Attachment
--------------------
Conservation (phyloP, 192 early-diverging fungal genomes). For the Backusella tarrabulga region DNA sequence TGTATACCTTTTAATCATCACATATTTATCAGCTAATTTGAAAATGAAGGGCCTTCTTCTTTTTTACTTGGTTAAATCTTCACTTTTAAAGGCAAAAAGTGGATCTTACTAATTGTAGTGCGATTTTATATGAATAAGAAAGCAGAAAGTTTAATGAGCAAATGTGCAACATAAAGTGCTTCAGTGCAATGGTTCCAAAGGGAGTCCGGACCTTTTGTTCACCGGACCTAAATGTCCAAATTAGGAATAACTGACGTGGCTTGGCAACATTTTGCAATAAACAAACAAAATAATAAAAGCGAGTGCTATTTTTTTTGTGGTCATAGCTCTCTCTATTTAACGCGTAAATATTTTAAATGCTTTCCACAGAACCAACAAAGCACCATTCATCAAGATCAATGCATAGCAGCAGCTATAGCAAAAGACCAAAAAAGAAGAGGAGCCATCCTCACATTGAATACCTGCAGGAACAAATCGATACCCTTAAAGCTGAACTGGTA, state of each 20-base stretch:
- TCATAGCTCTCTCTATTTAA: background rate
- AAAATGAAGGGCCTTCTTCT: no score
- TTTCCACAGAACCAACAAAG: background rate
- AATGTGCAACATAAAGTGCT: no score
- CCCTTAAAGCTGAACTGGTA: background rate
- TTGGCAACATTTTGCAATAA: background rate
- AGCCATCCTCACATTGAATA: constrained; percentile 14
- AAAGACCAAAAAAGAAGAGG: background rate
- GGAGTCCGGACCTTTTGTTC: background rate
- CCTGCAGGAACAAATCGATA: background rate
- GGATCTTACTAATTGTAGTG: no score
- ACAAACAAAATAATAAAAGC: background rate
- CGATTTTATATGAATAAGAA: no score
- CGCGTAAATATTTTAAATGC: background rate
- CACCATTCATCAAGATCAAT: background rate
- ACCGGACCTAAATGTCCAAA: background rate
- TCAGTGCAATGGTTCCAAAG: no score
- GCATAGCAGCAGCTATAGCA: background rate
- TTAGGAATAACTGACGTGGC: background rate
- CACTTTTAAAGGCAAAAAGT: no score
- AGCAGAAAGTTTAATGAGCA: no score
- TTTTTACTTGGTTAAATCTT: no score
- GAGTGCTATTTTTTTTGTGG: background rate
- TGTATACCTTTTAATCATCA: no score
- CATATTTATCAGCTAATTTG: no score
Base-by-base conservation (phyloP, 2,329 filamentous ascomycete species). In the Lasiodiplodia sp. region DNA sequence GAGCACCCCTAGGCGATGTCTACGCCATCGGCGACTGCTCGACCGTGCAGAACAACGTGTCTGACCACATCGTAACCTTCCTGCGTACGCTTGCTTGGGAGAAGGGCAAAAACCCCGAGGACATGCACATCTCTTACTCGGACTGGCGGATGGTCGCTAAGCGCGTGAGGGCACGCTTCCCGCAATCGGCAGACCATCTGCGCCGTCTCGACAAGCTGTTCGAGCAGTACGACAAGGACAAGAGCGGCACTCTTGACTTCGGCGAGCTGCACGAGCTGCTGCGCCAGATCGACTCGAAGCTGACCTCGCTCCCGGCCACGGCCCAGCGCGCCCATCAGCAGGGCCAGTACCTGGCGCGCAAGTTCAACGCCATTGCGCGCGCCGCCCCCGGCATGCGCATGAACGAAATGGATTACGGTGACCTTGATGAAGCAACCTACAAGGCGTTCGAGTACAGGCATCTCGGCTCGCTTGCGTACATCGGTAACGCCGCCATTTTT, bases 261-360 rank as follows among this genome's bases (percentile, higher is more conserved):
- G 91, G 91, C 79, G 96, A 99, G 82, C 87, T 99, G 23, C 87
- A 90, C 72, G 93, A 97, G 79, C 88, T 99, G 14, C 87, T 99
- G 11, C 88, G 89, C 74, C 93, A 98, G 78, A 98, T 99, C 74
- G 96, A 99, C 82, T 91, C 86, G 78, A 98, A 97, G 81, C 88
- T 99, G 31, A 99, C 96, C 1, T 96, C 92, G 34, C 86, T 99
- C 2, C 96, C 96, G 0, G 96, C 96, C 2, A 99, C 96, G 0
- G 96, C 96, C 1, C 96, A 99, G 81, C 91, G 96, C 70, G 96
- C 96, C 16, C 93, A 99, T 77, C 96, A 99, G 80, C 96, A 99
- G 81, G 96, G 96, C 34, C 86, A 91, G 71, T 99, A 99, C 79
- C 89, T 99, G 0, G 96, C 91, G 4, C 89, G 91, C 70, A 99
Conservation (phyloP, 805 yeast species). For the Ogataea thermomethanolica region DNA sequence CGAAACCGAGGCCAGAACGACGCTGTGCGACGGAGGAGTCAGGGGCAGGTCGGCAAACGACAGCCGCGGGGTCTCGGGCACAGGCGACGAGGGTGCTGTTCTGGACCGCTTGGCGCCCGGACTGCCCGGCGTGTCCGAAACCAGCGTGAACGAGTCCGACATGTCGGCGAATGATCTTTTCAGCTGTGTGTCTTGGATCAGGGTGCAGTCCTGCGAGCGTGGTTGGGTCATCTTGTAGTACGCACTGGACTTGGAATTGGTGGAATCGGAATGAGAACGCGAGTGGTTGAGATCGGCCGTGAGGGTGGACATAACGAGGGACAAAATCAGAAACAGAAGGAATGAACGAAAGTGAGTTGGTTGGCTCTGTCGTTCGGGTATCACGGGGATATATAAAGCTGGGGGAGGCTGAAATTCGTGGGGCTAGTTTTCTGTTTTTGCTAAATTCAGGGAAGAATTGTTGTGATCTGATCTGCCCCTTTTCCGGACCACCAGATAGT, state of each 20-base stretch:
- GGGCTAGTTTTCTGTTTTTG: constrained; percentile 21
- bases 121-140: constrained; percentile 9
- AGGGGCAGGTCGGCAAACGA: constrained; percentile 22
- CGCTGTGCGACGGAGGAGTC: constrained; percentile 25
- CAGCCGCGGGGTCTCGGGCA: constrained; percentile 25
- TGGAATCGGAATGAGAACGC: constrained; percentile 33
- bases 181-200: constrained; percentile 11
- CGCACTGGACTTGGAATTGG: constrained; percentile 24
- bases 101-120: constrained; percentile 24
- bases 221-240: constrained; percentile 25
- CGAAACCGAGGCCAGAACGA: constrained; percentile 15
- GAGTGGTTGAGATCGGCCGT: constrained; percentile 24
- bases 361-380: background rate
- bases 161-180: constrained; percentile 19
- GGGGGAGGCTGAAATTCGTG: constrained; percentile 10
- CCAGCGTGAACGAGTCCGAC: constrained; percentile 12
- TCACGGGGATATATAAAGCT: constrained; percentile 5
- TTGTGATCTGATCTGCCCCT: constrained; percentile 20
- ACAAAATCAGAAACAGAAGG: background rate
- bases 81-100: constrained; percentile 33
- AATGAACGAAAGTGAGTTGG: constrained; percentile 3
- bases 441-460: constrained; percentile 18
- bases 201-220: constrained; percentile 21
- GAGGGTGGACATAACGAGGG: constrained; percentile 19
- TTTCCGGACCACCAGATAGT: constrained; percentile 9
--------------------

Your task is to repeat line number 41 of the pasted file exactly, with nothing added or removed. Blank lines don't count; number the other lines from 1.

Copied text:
- AGGGGCAGGTCGGCAAACGA: constrained; percentile 22